Red Trillium (Trillium erectum)

White Trillium (Trillium grandiflorum)

Photo Hunt: Looking Down

I have long felt that my cat, Benjamin, spends most of his time looking down on me, even when he’s looking up… (Sorta swiped my idea this week from my pal, Az)

Photo Hunt: “Digital”

This week’s Photo Hunt theme is “Digital”. Since just about everything I do artistically these days involves some sort of digital manipulation, It is an easy enough theme to come up with something…

Recently, I have started a little series based on photos from Shorpy.com, called “The Twilight World of Shorpyville“.  I’ve been manipulated the historic images from Shorpy.com (You MUST visit the site regularly!) to create the alternate world of “Shorpyville”

"Upper Manhattan - Chemical Night"

"Hotel Tuller - Damn Hippies Killed the Tuller"

 Then, there is my much older “Alter Egos” series, where I “become” figures in works of art. (As you can tell, the subject of Judith and Holofernes/Holophrenes is a particular favourite).

 “Judith and Holofernes”

"Judith, Holophrenes.... and Dame Edna"

"Riedler"

Photo Hunt: Road

So… “Paolo” at WordPress Support is trying to get to the bottom of the problems that I have been having with posting. It appears to be a problem related to how I am posting the images. Since I have been posting them the same way since I started posting on WordPress, it isn’t the method ITSELF but how WordPress is handling the method I am using at this time.

I have also posted this week on my Blogspot blog

Photo Hunt: Trees

This week’s Photo Hunt theme is “Trees”. The trees, here in Ottawa, are only just coming into bud. It will be a while before we see leaves on them, and then blossoms. Much as IK don’t want to think of snow for another few seasons, I have chosen a couple of photos from a number of years ago — one before the snow fell and one after.

The first is along the route we often take home from Fellowship on Sundays or sometimes when I pick something up from work and we “take the scenic route” home.

 

The second was taken from the front stoop of our previous house. Unfortunately, the cedar, which provided a wind-break from wind that whistled down between our old house and the row we now live in, was cut down a few years ago. It was always lovely in winter, as well as kept our walkway and stoop SOMEWHAT freer from snowdrifts..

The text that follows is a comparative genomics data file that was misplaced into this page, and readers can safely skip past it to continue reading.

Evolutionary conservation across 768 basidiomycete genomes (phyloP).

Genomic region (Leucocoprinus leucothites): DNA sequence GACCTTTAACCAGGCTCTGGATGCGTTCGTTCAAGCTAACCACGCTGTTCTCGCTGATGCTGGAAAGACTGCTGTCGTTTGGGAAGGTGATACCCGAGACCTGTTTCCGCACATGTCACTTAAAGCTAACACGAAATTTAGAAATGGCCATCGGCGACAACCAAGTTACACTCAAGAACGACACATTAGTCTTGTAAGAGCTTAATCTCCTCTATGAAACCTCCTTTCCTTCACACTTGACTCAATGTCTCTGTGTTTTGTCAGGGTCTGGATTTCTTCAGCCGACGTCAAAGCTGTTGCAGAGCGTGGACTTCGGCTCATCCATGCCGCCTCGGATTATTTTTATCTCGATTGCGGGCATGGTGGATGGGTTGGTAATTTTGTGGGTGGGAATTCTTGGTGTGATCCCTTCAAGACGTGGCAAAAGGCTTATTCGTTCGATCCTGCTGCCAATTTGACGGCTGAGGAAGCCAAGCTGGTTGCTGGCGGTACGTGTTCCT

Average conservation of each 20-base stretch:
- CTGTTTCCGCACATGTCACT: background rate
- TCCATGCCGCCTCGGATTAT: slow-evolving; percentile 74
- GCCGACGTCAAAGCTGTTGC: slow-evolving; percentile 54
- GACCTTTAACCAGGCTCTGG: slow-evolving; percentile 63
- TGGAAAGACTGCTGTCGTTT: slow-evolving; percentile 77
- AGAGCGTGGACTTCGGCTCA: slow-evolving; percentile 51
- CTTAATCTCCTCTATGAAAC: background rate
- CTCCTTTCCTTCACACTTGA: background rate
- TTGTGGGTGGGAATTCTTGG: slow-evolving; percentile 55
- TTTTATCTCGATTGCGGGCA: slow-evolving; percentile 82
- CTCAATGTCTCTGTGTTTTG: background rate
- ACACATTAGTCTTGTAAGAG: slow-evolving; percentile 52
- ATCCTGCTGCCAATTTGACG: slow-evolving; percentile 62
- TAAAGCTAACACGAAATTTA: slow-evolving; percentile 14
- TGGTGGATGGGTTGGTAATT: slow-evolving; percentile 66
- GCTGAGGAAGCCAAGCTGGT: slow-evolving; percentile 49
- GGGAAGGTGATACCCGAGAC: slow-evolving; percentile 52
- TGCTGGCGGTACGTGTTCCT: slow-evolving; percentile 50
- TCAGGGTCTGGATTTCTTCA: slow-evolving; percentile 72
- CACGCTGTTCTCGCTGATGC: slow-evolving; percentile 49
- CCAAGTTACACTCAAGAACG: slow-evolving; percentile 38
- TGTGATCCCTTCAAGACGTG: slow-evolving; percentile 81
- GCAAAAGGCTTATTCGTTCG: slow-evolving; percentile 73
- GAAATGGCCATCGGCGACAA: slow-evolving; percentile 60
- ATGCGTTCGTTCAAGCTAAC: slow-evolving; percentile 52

Photo Hunt: Closed

This week’s Photo Hunt theme is “Closed”. The opening of a book and the closing of it.

“…all mankind is of one author, and is one volume; when one man dies, one chapter is not torn out of the book, but translated into a better language; and every chapter must be so translated; God employs several translators; some pieces are translated by age, some by sickness, some by war, some by justice; but God’s hand is in every translation, and his hand shall bind up all our scattered leaves again for that library where every book shall lie open to one another.” John Donne – Meditation XVII

 

Jessica Brooke Engelen-VanDenHeuvel

My niece, Jessica, was born on March 31, 1989. She died tragically in a fire, on May 12, 2004.

Photo Hunt: “License Plate(s)”

This week’s Photo Hunt theme is “License Plate(s)”.

These are War Amps key tags, dating from 1963-1985. War Amps Key tags raise funds for The War Amps of Canada. War Amps began in order to provide artificial limbs and rehabilitation for returning war amputees. Eventually, the program turned their attention to assisting child amputees, through The Champs program. The key tags are registered to the donor. You put them on your key ring and if you lose your keys, the finder can drop them in any mailbox and your keys will be returned to you (it works… I list my keys once and got them back this way!).